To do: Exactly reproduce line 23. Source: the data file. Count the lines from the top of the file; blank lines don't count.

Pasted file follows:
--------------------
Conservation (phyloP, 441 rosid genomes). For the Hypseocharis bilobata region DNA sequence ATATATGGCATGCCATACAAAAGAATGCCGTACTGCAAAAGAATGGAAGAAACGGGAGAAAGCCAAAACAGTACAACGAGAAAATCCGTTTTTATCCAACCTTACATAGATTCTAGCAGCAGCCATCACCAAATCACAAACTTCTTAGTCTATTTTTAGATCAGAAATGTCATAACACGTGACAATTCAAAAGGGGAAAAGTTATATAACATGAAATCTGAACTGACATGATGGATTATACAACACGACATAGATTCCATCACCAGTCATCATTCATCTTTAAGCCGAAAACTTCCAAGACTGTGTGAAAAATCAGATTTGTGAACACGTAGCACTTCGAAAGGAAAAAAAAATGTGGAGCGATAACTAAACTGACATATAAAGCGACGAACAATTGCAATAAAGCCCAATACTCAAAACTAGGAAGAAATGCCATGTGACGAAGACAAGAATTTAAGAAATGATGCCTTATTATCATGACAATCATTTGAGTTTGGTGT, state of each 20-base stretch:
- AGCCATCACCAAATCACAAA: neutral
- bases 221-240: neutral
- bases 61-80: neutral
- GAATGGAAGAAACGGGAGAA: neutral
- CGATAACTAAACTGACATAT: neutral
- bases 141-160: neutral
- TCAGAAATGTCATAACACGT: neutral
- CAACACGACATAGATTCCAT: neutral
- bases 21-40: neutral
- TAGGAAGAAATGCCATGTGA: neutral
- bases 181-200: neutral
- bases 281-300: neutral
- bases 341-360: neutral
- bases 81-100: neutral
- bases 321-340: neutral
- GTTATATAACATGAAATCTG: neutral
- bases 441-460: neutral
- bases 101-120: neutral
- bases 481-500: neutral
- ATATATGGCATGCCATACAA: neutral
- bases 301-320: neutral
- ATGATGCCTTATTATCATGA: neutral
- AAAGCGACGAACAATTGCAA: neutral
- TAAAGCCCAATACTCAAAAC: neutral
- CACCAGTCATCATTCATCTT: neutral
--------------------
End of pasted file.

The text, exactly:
- ATGATGCCTTATTATCATGA: neutral